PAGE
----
Little more than a decade ago, men afflicted with enlarged prostate glands -- which can block urine's flow and lead to dangerous infections -- had essentially one treatment option: surgery. Now, drugs can often be used to reverse benign prostate enlargement. These so-called prostate pills are available thanks in no small part to a Caribbean population of pseudo-hermaphrodites.
In the early 1970s, Dr. Julianne Imperato-McGinley, an endocrinologist at Cornell Medical College, traveled to a remote mountain village in the Dominican Republic to study a group of children with a unique condition.
The sex of the children was ambiguous at birth, but to the best of the villagers' knowledge they appeared to be girls, and so they were raised as such. But at puberty the girls' baby fat gave way to muscle, their voices grew deep, testes descended and penises grew. The condition -- which affected about 2% of the region's children -- earned the nickname guevedoces, or "penis at 12."
The "girls" developed into adult men with all the expected physiological traits, save a few: The guevedoces men had minimal facial and body hair, unyielding hairlines and prostate glands that stayed unusually small. They also had low levels of the male sex hormone dihydrotestosterone (DHT), despite normal levels of testosterone.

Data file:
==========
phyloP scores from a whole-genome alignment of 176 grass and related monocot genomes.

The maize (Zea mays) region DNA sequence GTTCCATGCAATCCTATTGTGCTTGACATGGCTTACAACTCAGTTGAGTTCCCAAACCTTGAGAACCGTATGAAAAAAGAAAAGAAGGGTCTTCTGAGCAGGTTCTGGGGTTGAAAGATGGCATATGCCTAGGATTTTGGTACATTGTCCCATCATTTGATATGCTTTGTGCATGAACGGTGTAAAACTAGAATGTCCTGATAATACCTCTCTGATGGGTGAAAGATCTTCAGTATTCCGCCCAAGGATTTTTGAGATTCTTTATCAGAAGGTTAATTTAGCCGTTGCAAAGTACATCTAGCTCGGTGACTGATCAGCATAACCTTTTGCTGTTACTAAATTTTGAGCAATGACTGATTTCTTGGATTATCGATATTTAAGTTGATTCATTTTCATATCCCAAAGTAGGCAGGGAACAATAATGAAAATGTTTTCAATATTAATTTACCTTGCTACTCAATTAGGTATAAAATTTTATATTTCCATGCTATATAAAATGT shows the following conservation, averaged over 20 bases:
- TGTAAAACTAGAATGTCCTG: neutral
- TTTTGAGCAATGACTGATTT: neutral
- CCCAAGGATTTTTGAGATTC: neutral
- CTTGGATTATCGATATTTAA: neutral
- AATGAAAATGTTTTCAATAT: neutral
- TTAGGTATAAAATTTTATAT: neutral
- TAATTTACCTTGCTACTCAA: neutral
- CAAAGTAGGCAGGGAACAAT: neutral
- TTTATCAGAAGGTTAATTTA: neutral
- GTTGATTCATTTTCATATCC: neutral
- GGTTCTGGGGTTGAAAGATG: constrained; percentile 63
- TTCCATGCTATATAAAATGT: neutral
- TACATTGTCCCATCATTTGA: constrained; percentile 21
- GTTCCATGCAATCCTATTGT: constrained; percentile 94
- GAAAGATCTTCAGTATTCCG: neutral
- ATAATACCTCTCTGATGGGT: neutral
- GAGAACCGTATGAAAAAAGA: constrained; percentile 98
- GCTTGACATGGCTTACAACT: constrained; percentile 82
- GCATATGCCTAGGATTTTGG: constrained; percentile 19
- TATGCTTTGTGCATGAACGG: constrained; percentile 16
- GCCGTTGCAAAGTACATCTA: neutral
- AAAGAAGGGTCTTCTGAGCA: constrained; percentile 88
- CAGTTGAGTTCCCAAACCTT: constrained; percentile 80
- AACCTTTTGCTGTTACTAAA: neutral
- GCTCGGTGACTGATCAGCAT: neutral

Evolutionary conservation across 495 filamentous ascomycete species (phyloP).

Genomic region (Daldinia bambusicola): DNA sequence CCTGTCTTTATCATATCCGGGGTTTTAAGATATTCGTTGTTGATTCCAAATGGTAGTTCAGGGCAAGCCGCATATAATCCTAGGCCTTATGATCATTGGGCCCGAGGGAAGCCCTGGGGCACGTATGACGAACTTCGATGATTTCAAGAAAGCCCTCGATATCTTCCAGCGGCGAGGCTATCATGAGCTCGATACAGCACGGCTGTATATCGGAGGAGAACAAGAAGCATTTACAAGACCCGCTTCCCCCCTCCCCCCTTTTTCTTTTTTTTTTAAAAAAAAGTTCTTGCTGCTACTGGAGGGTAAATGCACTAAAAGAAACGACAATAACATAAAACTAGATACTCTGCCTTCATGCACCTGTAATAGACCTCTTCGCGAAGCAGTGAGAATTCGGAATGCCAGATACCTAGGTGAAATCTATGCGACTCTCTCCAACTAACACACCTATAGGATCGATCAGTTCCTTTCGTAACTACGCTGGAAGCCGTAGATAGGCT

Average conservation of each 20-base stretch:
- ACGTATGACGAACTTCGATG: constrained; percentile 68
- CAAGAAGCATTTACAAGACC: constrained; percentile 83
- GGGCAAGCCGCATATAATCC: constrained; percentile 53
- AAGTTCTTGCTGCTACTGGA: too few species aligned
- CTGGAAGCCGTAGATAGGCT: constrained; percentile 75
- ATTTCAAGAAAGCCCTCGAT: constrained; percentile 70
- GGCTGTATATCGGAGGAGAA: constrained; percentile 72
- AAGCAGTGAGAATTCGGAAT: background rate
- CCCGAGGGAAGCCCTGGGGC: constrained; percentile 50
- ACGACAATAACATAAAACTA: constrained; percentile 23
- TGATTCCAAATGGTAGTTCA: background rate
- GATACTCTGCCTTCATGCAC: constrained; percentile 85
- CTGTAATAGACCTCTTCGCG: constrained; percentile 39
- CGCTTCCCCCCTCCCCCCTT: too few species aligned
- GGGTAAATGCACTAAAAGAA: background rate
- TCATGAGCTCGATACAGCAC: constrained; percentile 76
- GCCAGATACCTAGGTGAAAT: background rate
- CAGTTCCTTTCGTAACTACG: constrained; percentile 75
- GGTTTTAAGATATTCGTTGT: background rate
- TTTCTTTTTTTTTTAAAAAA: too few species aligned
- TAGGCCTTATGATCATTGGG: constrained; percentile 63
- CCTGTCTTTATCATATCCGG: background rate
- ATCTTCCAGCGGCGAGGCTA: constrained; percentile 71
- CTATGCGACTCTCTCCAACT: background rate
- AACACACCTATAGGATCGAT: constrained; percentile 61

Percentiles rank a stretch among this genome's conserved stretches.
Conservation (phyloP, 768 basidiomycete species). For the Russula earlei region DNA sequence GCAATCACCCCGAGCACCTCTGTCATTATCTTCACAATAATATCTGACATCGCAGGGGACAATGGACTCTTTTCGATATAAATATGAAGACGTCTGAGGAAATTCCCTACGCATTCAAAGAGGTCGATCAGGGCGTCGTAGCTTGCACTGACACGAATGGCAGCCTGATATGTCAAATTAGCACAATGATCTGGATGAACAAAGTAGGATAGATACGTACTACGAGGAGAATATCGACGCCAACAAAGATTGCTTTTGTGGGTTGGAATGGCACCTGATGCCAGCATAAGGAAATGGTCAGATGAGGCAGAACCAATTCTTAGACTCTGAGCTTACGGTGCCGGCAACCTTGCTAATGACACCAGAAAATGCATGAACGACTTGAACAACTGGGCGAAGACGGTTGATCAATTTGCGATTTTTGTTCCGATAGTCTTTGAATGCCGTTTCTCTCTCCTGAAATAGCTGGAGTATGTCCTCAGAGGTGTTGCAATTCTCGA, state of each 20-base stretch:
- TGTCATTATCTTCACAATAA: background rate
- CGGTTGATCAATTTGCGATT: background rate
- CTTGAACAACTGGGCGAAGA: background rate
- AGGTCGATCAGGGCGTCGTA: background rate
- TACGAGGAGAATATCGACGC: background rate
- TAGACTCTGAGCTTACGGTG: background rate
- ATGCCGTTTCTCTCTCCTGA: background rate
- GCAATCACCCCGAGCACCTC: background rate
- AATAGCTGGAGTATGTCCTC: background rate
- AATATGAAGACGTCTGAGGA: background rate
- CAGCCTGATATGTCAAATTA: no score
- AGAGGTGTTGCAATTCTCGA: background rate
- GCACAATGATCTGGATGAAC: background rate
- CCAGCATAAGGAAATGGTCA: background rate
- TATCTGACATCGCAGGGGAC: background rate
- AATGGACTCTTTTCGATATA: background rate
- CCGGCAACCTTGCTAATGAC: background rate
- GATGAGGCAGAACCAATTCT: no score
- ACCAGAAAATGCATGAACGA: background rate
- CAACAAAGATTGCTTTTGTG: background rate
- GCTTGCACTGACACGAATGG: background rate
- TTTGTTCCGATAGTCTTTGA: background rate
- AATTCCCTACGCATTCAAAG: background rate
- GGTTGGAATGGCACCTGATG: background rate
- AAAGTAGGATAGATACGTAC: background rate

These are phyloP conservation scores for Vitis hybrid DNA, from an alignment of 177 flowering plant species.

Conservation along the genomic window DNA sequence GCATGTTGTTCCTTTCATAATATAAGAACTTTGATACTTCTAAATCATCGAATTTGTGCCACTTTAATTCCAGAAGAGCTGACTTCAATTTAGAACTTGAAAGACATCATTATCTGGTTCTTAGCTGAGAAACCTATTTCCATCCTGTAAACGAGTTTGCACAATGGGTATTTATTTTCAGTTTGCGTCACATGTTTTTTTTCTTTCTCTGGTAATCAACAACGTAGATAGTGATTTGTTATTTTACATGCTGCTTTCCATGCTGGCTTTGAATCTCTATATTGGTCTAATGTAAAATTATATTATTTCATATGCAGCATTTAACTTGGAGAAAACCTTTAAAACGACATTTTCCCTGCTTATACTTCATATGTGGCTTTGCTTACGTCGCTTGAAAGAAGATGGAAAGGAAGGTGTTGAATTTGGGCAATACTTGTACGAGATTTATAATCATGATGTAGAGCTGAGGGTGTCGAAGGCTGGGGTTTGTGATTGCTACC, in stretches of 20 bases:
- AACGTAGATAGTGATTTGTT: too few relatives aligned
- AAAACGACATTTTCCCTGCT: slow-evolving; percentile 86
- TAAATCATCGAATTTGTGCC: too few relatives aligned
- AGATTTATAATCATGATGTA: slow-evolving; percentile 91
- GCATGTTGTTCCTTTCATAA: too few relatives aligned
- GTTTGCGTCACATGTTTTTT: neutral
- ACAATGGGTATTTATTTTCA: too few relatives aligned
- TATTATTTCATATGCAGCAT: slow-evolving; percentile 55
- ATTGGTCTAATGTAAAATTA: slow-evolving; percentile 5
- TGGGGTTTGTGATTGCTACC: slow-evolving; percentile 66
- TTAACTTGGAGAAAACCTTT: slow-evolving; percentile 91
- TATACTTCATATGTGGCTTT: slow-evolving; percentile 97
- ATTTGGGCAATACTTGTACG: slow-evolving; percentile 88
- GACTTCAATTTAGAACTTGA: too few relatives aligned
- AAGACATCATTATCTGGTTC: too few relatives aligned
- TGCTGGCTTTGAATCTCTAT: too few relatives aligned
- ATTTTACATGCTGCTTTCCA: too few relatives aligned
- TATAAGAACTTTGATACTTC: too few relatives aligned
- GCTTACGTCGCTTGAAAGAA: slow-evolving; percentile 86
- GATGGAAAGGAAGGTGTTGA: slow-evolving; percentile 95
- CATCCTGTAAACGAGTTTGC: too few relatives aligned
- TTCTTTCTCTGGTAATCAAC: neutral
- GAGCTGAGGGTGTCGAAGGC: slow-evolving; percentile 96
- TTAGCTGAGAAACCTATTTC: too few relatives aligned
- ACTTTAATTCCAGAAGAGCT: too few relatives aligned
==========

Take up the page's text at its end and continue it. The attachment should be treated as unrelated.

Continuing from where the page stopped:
Ultimately, Imperato-McGinley and colleagues traced the condition to a genetic mutation that caused low levels of the enzyme 5-alpha reductase, or 5AR.
Without 5AR, a body won't make DHT. And without DHT, hair doesn't sprout on the face, arms or legs, baldness stays at bay and the prostate doesn't enlarge. (DHT levels are much higher in the prostate than they are anywhere else in the body.)
That last clinical feature of a 5AR deficiency caught the attention of scientists at pharmaceutical firm Merck & Co., shortly after Imperato-McGinley's findings were made public. If 5AR's absence kept the prostate small, they deduced, then perhaps getting rid of 5AR later in life could stop the prostate from becoming dangerously large, as it does in nearly 20% of men older than 55.
Sure enough, a drug to do just that was developed over the next 15 years. Finasteride, a 5AR-inhibitor that ties up 5AR so it can't convert testosterone to DHT, was approved in 1992. A second 5AR inhibitor, dutasteride, was approved in 2002.
The 5AR-inhibitors are proving to have other important uses too. A study published in 2003 showed that prostate cancer prevalence was reduced by 24% in men who took finasteride compared with those who took a placebo. (For decades, scientists have known that hormones can play a role in signaling cancerous cells to grow.) Investigations are underway to determine if dutasteride (which is more active than finasteride) can reduce prostate cancer risk even further. Finasteride is also widely prescribed for halting male-pattern baldness.
The guevedoces, meanwhile -- and populations like them in Turkey, New Guinea and elsewhere -- continue to pique the interest of researchers. They've revealed dozens of mutations that can affect 5AR, but they've also been of interest to psychiatrists and sociologists struggling to tease out the interplay of hormones, environment and culture in gender identity.
Gender, the guevedoces appear to have proved, is not always black or white.